GD: What do you think the balancing act has to look like for Andrew Scheer? I mean, Michelle Rempel is his party's critic on this file. To your points about how she's been handling things so far, there's a balancing act, is there not, for him to sort of keep people with the Conservatives and not following Bernier out the door? Tell me what it's going to take for Andrew Scheer to make this a winning issue for the Conservatives?
SD: This is such a hard one. You can be accused of getting too clever on this and then dog-whistle politics is the result. You know, just as you can signal virtue, you can also signal intolerance. And you can also say, 'We're going to have a debate about immigration,' and that will make some people who want to have a legitimate discussion quite happy.
It will also appeal to those who think we have too many immigrants in the country, or people who don't like immigrants just because they're new. So I think, fortunately, Andrew Scheer doesn't have to balance Maxime Bernier and Michelle Rempel anymore.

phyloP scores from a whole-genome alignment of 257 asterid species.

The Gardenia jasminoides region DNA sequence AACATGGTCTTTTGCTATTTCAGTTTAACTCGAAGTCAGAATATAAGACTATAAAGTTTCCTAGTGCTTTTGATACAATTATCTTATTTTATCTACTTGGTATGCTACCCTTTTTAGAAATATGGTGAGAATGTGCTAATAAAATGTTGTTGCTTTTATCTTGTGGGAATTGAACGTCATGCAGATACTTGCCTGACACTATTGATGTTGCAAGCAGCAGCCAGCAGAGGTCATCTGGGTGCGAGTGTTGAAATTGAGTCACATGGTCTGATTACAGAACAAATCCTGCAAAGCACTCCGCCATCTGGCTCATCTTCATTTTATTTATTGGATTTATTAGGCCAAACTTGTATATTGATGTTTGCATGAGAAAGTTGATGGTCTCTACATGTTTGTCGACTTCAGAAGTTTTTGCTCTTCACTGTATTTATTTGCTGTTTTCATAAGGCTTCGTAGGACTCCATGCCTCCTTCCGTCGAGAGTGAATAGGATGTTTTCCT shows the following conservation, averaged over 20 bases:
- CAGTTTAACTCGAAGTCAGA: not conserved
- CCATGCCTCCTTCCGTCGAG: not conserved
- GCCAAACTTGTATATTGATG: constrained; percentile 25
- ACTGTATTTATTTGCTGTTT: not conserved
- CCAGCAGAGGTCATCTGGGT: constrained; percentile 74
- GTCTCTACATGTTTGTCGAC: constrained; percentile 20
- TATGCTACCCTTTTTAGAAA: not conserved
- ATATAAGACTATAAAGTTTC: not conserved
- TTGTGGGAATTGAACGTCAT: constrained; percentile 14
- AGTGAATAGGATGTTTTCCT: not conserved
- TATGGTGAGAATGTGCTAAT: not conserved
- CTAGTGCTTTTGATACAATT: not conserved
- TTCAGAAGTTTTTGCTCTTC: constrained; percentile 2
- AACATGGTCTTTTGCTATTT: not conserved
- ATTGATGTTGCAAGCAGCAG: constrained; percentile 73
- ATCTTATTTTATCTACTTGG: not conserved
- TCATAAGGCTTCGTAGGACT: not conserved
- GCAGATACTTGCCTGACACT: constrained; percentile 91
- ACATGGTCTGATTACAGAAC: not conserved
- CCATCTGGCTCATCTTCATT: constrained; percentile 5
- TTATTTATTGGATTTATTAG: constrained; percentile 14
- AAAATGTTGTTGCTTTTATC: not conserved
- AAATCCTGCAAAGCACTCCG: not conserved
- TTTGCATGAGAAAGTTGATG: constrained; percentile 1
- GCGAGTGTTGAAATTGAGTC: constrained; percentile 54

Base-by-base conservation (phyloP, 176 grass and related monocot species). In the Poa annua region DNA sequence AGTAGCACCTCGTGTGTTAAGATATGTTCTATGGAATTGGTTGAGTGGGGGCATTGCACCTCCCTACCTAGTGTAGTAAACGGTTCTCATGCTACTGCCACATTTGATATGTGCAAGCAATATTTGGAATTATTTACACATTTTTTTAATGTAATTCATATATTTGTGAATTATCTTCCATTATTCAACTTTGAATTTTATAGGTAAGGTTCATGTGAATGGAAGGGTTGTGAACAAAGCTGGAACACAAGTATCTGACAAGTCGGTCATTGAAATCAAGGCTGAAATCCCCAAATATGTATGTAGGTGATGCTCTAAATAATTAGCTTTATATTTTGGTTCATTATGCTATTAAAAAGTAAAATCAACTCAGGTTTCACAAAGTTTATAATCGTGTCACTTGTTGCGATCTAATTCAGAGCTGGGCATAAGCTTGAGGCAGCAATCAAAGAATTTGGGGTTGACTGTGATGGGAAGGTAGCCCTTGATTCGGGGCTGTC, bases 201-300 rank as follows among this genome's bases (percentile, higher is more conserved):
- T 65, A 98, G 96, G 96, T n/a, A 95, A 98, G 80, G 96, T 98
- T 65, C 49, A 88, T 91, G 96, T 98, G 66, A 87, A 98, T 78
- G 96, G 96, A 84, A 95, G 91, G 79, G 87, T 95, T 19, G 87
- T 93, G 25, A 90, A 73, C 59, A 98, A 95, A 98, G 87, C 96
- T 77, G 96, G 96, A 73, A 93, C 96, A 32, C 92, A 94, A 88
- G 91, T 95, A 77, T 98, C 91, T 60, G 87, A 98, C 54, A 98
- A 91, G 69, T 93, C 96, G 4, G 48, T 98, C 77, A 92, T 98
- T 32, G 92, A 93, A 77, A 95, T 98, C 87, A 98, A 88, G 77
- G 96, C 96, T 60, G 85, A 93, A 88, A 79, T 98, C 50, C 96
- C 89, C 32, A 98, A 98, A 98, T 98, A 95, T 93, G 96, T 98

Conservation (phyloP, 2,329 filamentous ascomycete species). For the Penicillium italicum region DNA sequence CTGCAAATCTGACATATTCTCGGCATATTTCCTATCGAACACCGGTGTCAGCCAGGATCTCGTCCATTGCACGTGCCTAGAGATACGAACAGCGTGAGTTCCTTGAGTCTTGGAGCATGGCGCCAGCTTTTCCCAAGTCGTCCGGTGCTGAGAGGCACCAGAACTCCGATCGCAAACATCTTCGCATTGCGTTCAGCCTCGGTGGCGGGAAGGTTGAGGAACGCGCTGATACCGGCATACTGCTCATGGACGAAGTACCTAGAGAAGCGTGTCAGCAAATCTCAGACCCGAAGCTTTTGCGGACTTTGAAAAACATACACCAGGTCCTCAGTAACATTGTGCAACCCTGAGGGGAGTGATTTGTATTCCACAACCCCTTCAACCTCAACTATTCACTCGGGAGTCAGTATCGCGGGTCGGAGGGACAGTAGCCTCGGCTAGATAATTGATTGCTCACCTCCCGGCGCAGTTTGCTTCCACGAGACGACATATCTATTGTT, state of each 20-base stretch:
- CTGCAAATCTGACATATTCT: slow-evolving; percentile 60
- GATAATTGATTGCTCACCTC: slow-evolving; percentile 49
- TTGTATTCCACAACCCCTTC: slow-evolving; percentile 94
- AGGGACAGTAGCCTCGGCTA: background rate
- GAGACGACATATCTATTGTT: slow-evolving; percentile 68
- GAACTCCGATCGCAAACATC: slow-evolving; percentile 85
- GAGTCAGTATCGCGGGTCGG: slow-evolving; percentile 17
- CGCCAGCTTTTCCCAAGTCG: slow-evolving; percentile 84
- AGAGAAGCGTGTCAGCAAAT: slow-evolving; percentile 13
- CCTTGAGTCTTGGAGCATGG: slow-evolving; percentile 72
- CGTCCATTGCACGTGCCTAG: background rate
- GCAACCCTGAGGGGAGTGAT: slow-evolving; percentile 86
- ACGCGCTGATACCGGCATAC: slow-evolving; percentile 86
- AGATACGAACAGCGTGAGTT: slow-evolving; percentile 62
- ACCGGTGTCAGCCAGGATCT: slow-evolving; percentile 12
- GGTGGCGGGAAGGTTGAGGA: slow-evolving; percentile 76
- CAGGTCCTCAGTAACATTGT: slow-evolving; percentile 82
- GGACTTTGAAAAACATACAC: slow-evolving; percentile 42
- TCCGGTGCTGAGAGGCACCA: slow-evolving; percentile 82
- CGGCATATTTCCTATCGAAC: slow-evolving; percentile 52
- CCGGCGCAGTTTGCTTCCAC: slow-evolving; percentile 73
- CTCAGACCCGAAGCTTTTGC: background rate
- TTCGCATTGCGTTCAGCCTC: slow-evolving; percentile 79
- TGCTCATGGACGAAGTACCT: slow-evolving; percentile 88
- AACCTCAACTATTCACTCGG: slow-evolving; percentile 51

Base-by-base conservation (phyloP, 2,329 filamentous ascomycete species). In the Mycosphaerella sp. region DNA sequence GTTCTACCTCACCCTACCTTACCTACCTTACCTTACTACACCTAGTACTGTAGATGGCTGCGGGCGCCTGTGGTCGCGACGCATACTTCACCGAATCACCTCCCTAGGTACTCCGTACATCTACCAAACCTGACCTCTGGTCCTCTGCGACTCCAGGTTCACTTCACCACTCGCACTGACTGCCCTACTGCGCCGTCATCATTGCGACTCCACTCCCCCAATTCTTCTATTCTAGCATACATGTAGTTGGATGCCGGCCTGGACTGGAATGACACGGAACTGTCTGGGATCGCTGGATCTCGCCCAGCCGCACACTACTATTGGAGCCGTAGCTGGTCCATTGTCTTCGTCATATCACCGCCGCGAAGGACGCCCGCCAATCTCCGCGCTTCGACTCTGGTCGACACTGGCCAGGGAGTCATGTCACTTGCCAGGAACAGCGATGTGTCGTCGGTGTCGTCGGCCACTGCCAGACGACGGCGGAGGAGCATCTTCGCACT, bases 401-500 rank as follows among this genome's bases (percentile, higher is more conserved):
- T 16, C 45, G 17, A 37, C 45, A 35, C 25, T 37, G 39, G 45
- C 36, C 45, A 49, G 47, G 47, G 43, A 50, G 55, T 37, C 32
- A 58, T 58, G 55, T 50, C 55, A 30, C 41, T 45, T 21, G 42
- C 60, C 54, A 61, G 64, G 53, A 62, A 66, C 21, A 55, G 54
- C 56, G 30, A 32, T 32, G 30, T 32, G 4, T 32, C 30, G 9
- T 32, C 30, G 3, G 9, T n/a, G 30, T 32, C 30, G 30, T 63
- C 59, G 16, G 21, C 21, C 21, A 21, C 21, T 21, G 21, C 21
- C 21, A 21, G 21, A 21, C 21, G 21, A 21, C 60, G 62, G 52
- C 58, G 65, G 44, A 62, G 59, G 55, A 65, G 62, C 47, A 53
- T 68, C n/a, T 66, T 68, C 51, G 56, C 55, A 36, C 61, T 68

Stephen Harper used to boast that his Conservative Party was unlike other conservative movements in the world in that it was not only open to immigrants, but welcoming and cultivating and recruiting people from the so-called cultural communities. And Andrew Scheer has to recreate that in Canada if he wants to win power. You can't win power on xenophobia in Canada, or at least I hope you can't.
GD: Jeremy, when Maxime Bernier sent out those initial tweets about more diversity being bad for Canada and so on, who do you think his intended target was? Was it Trudeau or was it Scheer?
JK: Yeah, it seems to be a bit of both. And, I don't know, it really bothers me, the theatrics. You know, there's a reason that Trump prefers Twitter as his megaphone, and we're seeing that happen here.